10 Tips for a Healthy Recovery Following a Lung Transplant

For some chronic lung disease patients, their lung function declines so much that they need to have a lung transplant. However, it’s a complicated procedure and recovery can be slow. To ensure you have the healthiest recovery possible, you’ll need to adhere to a few basic rules, according to the Cleveland Clinic and the Cystic Fibrosis Foundation.

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  • Take your medication exactly as prescribed by your doctor. If you miss a dose, contact your healthcare team for advice.
  • Attend all of your appointments with hospitals and other healthcare professionals.
  • Call your doctor if you experience fever, flu-like symptoms, nausea, vomiting, sore throat or runny nose, pain or new tenderness around the transplanted lung, increased shortness of breath or any other new symptom that you are unsure of.
  • Have your blood drawn as directed by your healthcare team.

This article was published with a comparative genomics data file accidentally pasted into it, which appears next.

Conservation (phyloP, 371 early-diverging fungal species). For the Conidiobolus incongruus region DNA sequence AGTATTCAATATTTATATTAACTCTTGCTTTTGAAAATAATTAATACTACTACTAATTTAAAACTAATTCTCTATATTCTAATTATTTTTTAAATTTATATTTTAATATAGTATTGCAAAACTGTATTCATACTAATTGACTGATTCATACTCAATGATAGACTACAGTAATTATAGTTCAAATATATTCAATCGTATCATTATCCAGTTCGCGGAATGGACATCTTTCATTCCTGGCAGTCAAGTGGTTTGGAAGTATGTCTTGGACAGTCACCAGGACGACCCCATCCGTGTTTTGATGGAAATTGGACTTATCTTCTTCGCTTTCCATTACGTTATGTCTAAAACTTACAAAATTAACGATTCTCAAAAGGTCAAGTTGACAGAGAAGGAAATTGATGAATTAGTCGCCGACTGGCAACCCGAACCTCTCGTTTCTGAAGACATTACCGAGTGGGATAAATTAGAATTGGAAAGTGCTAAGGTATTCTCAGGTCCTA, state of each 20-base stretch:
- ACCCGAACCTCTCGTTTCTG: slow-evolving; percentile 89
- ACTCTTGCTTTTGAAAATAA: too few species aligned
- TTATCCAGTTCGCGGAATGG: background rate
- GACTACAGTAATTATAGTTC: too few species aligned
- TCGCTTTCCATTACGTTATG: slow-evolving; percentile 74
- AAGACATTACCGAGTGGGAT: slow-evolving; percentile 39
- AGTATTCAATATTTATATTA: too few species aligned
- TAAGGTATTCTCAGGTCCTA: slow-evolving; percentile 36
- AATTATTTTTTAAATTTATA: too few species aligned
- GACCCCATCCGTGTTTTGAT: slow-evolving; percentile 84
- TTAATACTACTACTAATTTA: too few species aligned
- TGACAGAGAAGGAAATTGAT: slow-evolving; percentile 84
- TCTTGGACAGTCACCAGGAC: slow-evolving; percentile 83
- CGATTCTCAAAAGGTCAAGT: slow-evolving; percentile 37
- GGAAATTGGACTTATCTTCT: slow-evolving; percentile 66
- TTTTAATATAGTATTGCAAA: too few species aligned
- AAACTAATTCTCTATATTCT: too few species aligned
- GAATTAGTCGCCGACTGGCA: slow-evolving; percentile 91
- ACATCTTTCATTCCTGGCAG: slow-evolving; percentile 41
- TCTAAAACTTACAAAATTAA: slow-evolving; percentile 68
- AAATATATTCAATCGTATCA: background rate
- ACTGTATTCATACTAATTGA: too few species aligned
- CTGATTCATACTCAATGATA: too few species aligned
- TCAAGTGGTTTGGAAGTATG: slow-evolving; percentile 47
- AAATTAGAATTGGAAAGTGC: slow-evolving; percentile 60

• Communicate all lab results to your transplant team as soon as possible.
  • Follow the dietary and exercise plan you’ve been given.
  • Do your daily pulmonary function test as instructed by your healthcare team.
  • Avoid being around people who are sick. Wear a surgical mask while in crowded public places to avoid infections.
  • Wash your hands regularly, particularly after touching shared objects or surfaces.
  • Consider wearing a medical alert bracelet which will inform people of your lung transplant in the event of an emergency.

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Pulmonary Hypertension News is strictly a news and information website about the disease. It does not provide medical advice, diagnosis or treatment. This content is not intended to be a substitute for professional medical advice, diagnosis, or treatment. Always seek the advice of your physician or other qualified health provider with any questions you may have regarding a medical condition. Never disregard professional medical advice or delay in seeking it because of something you have read on this website.

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One comment

  1. Wendy Ford says:

    I have Idiopathic Pulmonary Fibrosis IPF for short.
    Have had this into 6 years now and have had a echocardiogram which has shown high probability of PH.
    I am on the Transplant list already and wonder if I can have treatment to slow down PH.
    No one as told me anything as yet.
    I worry that I may be taken off lung transplant list.
    I’m 58 now.

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